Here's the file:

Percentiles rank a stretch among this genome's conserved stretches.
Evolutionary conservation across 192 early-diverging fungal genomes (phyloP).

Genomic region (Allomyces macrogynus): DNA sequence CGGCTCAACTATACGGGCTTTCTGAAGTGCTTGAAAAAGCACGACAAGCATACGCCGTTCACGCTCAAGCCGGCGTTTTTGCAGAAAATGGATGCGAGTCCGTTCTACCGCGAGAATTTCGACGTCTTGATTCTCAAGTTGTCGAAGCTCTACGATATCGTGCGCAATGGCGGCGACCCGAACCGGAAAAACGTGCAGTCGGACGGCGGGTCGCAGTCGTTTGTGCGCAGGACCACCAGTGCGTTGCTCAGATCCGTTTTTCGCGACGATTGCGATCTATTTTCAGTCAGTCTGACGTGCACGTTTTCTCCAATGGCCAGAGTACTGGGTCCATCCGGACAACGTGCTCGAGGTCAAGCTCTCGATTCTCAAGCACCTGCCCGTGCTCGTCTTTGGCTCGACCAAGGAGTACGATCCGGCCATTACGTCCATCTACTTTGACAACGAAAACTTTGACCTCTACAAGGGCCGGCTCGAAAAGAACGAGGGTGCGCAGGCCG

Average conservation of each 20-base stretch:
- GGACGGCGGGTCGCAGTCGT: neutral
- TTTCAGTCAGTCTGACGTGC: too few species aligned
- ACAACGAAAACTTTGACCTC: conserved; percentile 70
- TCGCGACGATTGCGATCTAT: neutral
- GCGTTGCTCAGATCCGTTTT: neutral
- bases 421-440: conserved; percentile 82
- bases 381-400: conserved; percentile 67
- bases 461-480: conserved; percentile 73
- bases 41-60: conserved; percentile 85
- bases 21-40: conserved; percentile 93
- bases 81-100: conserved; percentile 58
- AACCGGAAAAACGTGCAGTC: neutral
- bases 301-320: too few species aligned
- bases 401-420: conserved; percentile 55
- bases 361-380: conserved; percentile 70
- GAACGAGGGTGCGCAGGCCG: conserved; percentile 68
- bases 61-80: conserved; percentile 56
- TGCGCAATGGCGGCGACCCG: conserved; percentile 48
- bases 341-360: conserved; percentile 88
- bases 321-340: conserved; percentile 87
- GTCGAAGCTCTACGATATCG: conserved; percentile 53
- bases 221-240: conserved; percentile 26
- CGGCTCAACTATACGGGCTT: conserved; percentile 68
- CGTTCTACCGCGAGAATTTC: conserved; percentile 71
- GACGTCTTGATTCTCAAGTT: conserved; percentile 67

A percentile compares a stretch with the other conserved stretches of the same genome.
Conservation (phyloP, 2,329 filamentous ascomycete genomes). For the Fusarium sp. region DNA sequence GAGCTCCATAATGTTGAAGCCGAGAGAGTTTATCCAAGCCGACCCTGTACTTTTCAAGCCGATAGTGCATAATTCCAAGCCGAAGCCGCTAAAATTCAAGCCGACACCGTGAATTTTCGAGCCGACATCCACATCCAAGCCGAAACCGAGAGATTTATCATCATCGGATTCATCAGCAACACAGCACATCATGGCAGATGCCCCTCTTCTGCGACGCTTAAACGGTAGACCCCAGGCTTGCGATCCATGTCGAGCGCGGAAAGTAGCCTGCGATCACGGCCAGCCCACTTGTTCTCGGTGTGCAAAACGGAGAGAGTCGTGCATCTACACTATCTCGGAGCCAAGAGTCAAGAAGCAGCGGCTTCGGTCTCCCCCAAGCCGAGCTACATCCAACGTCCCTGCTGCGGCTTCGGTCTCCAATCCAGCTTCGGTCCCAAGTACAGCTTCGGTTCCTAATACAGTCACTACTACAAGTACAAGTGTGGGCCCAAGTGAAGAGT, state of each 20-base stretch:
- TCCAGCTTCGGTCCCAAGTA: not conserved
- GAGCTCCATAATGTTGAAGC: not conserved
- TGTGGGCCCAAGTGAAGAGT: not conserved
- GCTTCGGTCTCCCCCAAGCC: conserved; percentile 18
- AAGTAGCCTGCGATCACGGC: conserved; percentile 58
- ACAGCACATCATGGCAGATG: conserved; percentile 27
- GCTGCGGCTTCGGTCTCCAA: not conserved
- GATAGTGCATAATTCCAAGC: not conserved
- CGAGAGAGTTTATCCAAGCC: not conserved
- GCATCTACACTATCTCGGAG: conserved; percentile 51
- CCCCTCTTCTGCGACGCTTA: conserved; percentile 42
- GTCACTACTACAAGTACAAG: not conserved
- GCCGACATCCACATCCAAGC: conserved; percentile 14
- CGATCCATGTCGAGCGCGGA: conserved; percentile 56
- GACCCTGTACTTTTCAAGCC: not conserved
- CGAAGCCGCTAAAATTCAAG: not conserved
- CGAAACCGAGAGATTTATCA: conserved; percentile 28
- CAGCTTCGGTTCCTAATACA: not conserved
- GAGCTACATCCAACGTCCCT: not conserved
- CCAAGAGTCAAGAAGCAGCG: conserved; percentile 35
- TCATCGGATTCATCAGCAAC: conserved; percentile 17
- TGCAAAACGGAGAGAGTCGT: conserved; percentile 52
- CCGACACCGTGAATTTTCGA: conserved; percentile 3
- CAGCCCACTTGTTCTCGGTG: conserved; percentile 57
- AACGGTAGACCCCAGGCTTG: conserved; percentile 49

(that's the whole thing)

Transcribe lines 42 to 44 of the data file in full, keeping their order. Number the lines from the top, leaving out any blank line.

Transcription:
- CCCCTCTTCTGCGACGCTTA: conserved; percentile 42
- GTCACTACTACAAGTACAAG: not conserved
- GCCGACATCCACATCCAAGC: conserved; percentile 14